Living Trust

A trust is simply a document that legally allows a person, known as a trustee, to hold property for another person, called a beneficiary. Also known as an "inter vios" trust, a living trust is made while a person is still living, rather than after they have passed away. Establishing a living trust is a bit more complicated than making a will, but it can still be accomplished quickly and easily with the help of a probate lawyer.

Avoiding Probate

Often, the main reason that individuals create a living trust is to avoid probate. Your property doesn't have to go through the probate process because the trustee will transfer it directly to your beneficiaries. The court does not get involved because the property has already been legally transferred to your heirs. The trustee only has to fill out some simple paperwork and the process should be complete within a few weeks. Transferring property through a probate court can take months or even years if the will is contested. In addition, approximately 5% of your property will have gone to court fees.

Creating a Living Trust

To establish a living trust, you must first list out the property that will be included in the trusts, as well as the beneficiaries of the property. Next, you should name the successor trustee who will manage and transfer your property in the event that you die or are incapacitated. Once you choose your successor trustee, you can draft and sign the trust. Make sure to transfer the property to the trustee after the trust is completed; this is known as funding the trust. Without this step, the trust will not be considered legal.

Any property that you acquire or leave out of your living trust will need to be documented in a separate will. A will can have a clause that all items not listed in a will or the trust will go to a particular beneficiary. In fact, even if you do not exempt anything from the living trust it is still good measure to create a will. It can act as a back-up in case anything goes wrong with your trust. Without a will or trust, the state will decide your beneficiaries, which may cause your assets not to be transferred as you desired. If you don't want your assets going to an immediate family member, then it is especially vital that you create some type of an estate plan.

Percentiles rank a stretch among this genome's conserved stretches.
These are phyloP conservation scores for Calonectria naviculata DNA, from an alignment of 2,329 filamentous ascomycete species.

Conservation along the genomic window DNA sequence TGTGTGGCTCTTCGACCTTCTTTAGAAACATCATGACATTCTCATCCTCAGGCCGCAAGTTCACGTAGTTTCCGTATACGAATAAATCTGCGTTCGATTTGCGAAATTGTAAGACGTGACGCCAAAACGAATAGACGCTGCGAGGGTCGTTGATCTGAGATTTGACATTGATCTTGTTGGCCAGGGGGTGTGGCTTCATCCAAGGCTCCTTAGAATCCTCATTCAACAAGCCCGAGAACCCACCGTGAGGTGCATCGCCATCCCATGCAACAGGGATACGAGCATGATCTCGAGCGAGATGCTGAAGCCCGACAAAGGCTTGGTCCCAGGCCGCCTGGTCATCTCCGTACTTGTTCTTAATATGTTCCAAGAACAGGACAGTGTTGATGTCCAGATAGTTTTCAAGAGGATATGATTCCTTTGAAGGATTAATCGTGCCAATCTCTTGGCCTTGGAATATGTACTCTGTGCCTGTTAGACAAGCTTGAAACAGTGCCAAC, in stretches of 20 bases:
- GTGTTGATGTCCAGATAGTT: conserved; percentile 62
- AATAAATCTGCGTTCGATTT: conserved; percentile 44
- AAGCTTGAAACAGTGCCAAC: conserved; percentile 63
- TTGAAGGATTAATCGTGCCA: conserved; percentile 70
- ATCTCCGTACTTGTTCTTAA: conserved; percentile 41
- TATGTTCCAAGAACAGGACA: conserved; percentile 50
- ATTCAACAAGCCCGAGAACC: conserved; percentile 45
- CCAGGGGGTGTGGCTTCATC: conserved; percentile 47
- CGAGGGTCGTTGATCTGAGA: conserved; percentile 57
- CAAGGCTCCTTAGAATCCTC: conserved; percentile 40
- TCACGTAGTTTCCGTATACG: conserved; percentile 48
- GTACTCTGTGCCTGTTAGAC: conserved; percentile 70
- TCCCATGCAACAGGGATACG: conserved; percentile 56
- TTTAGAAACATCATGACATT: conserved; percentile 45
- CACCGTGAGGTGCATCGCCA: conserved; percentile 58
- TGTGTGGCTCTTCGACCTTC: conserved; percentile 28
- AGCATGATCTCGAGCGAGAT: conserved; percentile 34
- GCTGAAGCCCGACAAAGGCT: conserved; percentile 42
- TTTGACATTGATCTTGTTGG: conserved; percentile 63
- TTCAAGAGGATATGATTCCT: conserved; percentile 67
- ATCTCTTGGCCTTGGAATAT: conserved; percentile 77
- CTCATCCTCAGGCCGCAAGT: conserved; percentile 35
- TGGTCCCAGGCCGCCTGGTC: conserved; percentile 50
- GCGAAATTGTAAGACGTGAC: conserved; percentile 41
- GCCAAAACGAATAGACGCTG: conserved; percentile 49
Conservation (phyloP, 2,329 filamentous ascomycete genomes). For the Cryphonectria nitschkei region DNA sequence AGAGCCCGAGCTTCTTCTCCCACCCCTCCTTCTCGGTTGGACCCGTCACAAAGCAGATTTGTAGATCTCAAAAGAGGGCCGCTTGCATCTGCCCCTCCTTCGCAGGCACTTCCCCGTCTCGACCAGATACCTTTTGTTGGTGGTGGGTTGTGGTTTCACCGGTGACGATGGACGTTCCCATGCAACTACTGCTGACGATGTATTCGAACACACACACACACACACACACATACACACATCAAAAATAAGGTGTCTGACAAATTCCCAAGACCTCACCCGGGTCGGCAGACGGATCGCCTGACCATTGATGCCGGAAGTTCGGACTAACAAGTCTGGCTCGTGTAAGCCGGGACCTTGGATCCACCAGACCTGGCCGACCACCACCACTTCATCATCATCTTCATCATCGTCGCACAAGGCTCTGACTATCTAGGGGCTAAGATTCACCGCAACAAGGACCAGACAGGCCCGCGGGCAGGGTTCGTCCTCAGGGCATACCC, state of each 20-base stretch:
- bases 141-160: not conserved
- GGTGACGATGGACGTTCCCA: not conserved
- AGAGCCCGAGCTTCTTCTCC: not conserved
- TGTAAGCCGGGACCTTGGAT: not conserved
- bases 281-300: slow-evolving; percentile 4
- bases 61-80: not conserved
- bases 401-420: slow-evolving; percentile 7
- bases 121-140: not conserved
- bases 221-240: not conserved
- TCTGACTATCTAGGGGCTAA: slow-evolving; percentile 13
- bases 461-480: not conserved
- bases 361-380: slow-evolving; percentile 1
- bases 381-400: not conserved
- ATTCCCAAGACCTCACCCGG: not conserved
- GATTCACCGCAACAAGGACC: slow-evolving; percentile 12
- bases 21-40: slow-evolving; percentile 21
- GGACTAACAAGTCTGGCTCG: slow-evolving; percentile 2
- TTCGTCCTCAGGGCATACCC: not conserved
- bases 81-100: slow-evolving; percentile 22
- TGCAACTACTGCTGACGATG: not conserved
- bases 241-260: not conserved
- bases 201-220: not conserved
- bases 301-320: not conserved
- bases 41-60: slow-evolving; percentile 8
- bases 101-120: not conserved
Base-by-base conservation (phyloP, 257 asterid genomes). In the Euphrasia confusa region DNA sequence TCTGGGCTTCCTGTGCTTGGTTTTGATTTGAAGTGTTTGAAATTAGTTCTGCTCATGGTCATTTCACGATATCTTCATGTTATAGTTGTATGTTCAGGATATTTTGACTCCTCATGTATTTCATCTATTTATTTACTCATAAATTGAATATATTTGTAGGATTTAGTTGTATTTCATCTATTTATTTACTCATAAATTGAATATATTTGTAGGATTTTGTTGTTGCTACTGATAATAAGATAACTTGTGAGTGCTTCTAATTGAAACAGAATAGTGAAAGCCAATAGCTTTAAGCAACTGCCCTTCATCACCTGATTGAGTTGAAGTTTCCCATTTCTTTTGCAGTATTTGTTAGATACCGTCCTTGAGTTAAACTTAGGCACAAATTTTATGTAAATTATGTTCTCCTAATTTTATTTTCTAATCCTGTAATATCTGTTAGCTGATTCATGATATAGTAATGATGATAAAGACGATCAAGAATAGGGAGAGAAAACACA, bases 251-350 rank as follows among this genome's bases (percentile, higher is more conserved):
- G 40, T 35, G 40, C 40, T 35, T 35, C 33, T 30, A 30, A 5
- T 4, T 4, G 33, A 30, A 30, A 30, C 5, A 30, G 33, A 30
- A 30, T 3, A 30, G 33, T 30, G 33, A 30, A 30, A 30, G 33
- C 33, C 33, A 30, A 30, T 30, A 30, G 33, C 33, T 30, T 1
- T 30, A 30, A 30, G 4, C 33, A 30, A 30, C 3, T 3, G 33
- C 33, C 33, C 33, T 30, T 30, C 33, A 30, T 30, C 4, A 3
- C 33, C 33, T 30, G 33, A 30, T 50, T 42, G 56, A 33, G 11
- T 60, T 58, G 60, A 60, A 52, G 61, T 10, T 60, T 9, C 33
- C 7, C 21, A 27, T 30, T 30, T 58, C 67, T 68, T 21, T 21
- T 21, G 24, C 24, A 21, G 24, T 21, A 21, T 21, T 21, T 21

Types of Living Trusts

There are two main types of living trusts that a you may draft: revocable and irrevocable. A revocable trust allows you to control the assets throughout the duration of your lifetime. You can add to the trust, change it, or cancel it at any time. While this type of trust avoids probate, it does not avoid estate tax. Irrevocable trusts, on the other hand, cannot be touched after they are created. Once you sign the papers, you surrender all control over the assets named in the trust. This type of trust avoids both probate and estate tax.

Should you want to create a living trust, enlist the help of a qualified estate planning attorney in your area. A legal professional will be able to help you decide which type of trust is best for you, and can make sure that your wishes are carried out legally. This will help reduce of any problems that may arise after your passing. Creating a trust initially may be more expensive than drafting a will, yet it may be worth it in the long run. A probate lawyer will be able to assess the value in establishing a living trust for your specific situation.